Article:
— Gunsight Pass - How Oil Came to the Cattle Country and Brought a New West • William MacLeod Raine

... throuble them wid your company. Circuses, to my mind, is thrash—to be watchin' folks figurandyin' on a pack of ould horses' backs. There's a lot of us goin' over to-morra to Rathbeg, where they've merry-go-rounds you can ride in yourself, and all manner, if you'd just step down to the Junction station and come along wid us ...
— Strangers at Lisconnel • Barlow Jane

... magnificent avenue of elms, and surrounded by gardens very beautifully laid out, was the seat of the dukes of Buckingham until the extinction of the title in 1889. Buckingham is served by a branch of the Grand Junction Canal, and has agricultural trade, manufactures of condensed milk and artificial manure, maltings and flour-mills; while an old industry survives to a modified extent in the manufacture of pillow-lace. The borough is under a mayor, 4 aldermen and 12 ...
— Encyclopaedia Britannica, 11th Edition, Volume 4, Part 3 - "Brescia" to "Bulgaria" • Various

... formed the defence on the north side while the south and west were covered by a very wide moat, along the centre of which ran a dyke, dividing it into two channels. On the west side this moat extended to the Zwin, and was crossed at the point of junction by the bridge leading ...
— By England's Aid or The Freeing of the Netherlands (1585-1604) • G.A. Henty

... Meanwhile it is quite certain that the work of Dr. Brinkley has put the town of Milford, Kansas, on the map, and, if you do not find it on the railroad map you may some day consult, it will help a little to say here that you go from Kansas City, Missouri, by the Union Pacific Railroad to Junction City, Kansas, and from that point change to a little branch line which carries you to Milford. The depot at Milford is about a mile from the village itself. You will find an auto at the depot which will carry you to the hospital, where you will be met by Dr. or Mrs. Brinkley, or Miss ...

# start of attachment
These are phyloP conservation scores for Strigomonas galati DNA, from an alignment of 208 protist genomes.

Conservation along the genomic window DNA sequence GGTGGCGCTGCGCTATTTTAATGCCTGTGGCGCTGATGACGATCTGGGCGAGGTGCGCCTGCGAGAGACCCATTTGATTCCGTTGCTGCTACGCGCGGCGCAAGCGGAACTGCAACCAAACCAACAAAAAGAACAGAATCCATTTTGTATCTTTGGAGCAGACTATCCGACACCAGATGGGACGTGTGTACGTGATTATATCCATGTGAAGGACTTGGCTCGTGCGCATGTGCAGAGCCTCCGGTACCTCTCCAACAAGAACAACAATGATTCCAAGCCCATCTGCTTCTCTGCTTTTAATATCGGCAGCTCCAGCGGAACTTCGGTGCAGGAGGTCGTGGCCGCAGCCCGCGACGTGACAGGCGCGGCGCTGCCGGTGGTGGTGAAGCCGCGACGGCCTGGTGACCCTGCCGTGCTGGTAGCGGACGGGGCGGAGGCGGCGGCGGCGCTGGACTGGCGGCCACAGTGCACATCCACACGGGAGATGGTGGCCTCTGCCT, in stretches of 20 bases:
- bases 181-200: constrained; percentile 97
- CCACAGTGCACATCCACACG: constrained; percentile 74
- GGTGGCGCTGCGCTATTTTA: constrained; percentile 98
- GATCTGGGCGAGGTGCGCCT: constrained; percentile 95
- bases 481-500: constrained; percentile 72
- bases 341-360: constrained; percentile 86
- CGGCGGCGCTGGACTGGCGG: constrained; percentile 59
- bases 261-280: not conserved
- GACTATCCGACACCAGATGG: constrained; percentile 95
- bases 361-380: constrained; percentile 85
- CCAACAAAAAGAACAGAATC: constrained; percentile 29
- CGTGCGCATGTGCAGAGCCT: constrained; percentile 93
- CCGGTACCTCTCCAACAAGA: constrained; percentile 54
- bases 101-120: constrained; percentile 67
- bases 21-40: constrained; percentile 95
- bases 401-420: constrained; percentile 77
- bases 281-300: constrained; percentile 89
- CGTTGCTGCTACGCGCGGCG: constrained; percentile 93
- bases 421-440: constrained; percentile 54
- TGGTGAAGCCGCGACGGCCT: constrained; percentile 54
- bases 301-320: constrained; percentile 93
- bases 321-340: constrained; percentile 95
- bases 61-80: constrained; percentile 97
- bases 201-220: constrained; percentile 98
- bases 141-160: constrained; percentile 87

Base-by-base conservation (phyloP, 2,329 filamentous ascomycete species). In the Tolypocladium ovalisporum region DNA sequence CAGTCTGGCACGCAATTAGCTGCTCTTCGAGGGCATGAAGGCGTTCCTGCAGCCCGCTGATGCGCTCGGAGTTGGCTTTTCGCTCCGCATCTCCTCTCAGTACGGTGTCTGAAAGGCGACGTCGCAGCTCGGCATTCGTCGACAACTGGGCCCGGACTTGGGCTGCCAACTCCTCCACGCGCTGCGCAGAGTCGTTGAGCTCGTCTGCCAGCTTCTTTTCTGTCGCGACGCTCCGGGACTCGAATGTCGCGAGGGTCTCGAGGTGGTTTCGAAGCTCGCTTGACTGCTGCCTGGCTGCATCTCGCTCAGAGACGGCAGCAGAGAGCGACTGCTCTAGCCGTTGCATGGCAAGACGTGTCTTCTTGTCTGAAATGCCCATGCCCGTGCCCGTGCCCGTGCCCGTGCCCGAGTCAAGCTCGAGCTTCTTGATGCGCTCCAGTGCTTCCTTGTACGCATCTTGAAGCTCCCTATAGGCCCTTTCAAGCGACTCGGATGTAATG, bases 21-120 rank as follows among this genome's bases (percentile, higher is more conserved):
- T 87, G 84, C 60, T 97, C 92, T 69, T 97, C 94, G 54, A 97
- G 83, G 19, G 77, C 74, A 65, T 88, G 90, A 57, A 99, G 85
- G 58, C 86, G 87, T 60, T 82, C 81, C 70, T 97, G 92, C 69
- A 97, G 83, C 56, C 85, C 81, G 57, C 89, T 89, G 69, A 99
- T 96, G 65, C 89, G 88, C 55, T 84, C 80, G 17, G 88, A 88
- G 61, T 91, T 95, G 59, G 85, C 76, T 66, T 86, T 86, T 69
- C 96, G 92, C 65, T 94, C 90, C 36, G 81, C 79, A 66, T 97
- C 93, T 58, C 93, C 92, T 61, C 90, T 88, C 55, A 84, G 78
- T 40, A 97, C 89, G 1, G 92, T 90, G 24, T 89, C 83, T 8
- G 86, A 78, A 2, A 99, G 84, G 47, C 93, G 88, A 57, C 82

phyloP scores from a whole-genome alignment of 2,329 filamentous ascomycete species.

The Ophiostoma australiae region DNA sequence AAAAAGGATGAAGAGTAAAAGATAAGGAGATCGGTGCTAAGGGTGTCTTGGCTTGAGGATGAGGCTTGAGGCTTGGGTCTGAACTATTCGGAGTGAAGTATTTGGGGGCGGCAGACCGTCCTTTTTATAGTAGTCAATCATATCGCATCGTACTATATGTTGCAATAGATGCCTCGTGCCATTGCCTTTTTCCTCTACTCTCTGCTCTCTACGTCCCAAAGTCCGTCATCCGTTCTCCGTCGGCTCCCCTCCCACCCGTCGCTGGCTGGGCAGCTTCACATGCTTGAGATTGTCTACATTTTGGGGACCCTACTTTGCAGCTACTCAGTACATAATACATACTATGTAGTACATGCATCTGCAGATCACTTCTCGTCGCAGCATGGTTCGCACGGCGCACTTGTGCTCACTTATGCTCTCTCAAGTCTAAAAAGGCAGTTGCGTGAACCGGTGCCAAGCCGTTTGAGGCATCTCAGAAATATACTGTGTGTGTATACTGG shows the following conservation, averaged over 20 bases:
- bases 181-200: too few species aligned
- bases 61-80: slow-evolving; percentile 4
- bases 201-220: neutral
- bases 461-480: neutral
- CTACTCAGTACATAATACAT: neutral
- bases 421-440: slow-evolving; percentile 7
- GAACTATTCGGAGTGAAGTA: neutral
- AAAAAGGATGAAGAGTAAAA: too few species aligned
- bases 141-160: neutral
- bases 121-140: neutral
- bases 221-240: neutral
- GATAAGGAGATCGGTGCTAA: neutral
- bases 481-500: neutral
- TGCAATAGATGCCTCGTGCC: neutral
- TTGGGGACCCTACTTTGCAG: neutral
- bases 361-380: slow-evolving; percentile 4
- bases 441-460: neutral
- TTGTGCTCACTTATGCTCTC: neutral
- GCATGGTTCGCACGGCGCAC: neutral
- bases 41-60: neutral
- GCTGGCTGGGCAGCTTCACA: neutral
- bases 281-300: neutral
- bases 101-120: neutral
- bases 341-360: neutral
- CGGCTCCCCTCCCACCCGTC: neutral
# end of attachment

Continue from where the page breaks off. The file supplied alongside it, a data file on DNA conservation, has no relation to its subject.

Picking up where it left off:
— The Goat-gland Transplantation • Sydney B. Flower

... few moments, I was standing in a sort of trance at that particular point of Manhattan marked by the junction of Charlton and Varick streets and the end of Macdougal, about two hundred feet north of Spring. And there was nothing at all about the scenic setting, you would surely have said, to send anyone into any kind of ...
— Greenwich Village • Anna Alice Chapin

... of which from time to time have appeared in print. According to one account,[22] "a lady, very well known in London society, an artistic and social celebrity, went to stay at Glamis Castle for the first time. She was allotted very handsome apartments just on the point of junction between the new buildings—perhaps a hundred or two hundred years old—and the very ancient part of the castle. The rooms were handsomely furnished; no grim tapestry swung to and fro, all was smooth, easy, and modern, and the guest retired to bed without a thought of the ...
— Strange Pages from Family Papers • T. F. Thiselton Dyer

... middle-aged, grey-headed hero of it, in obedience to the whim of a moment, gets out of a night train at the great central junction of the whole railway system of England. A drenching rain-storm and a windy platform, darkness and solitude are, to begin with, the agreeable surroundings of this eccentric traveller. He is stranded there, not high and dry, anything but that—on the contrary, ...
— Charles Dickens as a Reader • Charles Kent

... the Germans under von Buelow had landed in Northern Russia and the Gulf of Riga, and, gradually working south, had effected a junction with von Hindenburg's army in front of Warsaw. Coming north through Galicia, Mackensen had driven the Russians back to the line of the Ivangorod-Lublin railroad and had established connections with von Hindenburg's right. Von Linsengen and the Austrian Archduke Francis Joseph completed ...